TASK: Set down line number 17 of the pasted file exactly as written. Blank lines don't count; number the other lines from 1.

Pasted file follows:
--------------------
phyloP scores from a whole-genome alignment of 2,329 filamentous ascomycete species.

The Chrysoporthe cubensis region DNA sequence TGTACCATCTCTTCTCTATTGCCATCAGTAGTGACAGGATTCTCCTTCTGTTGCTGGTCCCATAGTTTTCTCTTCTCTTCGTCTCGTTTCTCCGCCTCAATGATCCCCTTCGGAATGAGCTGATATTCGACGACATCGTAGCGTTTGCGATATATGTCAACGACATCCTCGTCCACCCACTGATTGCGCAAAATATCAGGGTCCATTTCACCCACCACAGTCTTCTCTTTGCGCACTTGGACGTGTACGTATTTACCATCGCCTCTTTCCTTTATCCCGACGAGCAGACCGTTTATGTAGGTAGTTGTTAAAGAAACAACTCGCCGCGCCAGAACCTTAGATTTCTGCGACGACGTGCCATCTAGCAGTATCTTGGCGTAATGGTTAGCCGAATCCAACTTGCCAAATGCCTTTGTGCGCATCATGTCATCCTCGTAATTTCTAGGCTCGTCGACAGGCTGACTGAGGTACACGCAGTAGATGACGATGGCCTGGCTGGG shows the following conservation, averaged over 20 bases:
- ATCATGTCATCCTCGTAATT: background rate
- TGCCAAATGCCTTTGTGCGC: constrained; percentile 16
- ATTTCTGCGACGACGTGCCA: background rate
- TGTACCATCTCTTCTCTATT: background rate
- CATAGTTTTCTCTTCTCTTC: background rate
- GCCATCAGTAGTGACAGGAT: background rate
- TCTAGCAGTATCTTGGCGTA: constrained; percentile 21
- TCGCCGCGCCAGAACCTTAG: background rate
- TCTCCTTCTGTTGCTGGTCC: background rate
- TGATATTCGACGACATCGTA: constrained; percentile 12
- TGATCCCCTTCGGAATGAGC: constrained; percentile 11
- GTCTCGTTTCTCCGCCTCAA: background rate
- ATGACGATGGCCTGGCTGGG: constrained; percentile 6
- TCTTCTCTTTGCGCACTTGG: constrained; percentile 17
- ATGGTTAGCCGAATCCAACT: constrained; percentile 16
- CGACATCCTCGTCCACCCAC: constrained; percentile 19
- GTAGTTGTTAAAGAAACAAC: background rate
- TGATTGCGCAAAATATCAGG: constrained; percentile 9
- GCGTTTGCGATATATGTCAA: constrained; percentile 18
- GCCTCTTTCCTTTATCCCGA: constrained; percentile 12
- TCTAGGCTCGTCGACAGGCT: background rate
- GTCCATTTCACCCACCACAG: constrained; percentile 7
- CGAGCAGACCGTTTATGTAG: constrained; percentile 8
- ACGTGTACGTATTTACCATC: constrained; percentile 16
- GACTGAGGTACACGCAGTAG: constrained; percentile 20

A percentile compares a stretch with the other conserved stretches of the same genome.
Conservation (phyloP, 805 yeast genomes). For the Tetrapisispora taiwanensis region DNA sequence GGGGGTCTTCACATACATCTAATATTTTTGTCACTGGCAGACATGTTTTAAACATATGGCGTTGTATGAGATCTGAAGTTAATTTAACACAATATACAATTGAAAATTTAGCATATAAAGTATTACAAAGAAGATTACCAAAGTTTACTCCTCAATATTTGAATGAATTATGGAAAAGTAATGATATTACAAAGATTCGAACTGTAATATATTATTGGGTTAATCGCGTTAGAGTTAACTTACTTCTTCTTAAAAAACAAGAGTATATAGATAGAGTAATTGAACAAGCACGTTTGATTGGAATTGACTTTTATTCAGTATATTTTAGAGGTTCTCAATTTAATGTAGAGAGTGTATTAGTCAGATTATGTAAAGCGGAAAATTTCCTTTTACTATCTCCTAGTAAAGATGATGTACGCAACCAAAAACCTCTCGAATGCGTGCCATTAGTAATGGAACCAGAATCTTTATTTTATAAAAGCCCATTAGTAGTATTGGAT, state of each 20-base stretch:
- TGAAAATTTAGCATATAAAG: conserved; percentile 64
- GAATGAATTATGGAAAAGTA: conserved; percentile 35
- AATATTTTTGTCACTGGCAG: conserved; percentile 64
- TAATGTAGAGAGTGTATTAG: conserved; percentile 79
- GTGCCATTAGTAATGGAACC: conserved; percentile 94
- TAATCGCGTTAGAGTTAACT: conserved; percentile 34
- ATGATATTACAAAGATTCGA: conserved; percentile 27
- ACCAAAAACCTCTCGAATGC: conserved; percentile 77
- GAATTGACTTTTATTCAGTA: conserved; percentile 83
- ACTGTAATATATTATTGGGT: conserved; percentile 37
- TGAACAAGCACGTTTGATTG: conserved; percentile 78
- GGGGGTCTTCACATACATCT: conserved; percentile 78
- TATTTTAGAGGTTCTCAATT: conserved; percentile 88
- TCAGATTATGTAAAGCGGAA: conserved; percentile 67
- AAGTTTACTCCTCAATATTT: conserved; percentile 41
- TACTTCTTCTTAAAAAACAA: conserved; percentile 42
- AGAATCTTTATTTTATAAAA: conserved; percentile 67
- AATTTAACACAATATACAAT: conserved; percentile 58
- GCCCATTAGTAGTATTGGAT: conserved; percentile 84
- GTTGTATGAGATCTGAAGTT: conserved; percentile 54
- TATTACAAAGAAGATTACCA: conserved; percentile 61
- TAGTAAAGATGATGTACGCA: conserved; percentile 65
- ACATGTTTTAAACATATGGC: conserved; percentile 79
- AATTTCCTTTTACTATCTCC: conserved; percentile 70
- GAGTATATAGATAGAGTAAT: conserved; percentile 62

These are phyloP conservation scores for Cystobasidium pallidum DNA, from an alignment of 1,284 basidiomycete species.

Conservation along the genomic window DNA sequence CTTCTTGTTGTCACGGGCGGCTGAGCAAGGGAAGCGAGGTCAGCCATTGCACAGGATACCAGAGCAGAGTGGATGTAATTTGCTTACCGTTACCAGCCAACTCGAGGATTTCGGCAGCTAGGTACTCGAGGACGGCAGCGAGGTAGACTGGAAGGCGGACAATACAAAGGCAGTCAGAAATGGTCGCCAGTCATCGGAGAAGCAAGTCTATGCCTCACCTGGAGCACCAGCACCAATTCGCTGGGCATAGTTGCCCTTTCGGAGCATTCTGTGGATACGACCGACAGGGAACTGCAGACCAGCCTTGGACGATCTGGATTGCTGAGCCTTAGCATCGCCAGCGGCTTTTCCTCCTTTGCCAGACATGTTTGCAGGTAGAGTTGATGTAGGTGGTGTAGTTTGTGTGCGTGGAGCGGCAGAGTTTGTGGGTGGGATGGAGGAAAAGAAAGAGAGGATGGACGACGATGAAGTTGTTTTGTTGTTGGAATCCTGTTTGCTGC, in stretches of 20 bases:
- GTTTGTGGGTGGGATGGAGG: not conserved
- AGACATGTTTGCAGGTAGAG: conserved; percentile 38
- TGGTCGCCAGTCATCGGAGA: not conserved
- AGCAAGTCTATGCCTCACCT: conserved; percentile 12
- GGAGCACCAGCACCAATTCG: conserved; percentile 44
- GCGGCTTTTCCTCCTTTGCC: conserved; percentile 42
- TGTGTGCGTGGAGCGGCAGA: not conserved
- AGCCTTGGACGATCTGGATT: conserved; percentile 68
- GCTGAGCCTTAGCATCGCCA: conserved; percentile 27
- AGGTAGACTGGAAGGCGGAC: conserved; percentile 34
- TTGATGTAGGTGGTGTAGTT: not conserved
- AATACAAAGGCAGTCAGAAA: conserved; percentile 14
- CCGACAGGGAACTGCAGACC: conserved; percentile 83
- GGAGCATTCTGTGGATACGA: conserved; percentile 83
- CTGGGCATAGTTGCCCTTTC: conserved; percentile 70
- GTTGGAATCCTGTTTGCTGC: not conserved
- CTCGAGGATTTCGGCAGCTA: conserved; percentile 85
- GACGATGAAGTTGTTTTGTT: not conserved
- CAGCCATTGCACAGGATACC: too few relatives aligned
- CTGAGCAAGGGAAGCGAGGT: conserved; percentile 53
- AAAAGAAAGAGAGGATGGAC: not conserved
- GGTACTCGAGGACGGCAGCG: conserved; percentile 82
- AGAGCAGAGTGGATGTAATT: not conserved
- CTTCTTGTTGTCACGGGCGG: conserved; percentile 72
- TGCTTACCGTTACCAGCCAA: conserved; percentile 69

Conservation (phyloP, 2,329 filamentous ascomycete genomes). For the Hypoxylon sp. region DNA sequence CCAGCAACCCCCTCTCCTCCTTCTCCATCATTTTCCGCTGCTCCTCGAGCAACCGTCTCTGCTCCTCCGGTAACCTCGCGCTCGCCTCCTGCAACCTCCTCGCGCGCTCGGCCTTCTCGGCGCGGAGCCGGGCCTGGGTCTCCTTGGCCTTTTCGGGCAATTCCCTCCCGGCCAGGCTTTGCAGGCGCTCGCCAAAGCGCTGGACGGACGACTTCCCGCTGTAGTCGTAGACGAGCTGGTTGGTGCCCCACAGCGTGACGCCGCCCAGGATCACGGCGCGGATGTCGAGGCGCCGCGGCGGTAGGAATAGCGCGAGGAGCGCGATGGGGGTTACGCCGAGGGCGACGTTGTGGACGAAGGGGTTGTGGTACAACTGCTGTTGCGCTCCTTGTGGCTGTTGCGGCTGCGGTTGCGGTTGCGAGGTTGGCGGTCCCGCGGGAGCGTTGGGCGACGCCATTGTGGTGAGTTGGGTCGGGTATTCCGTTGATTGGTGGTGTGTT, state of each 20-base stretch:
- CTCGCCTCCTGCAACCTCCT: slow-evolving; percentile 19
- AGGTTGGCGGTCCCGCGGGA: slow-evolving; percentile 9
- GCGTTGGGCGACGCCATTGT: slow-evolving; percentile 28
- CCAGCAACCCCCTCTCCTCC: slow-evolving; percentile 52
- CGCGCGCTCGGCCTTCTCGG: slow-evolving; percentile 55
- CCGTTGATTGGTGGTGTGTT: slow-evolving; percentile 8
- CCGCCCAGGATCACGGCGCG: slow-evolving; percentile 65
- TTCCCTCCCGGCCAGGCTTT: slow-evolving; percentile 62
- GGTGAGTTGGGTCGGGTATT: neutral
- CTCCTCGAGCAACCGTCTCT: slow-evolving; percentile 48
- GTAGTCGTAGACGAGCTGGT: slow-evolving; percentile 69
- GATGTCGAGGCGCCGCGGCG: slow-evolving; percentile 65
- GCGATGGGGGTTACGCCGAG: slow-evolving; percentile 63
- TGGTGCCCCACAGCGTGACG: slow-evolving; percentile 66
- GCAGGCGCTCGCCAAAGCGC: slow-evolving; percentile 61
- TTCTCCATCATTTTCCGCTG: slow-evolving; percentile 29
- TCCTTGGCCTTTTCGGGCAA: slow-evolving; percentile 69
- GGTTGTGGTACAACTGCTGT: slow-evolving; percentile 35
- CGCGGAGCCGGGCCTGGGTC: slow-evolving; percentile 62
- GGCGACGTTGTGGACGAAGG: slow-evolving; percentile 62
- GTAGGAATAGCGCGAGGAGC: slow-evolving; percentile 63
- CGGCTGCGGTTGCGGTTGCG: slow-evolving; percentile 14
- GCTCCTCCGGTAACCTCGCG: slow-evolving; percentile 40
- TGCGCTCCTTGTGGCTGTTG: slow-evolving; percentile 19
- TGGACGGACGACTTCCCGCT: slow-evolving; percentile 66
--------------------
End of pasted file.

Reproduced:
- ATGGTTAGCCGAATCCAACT: constrained; percentile 16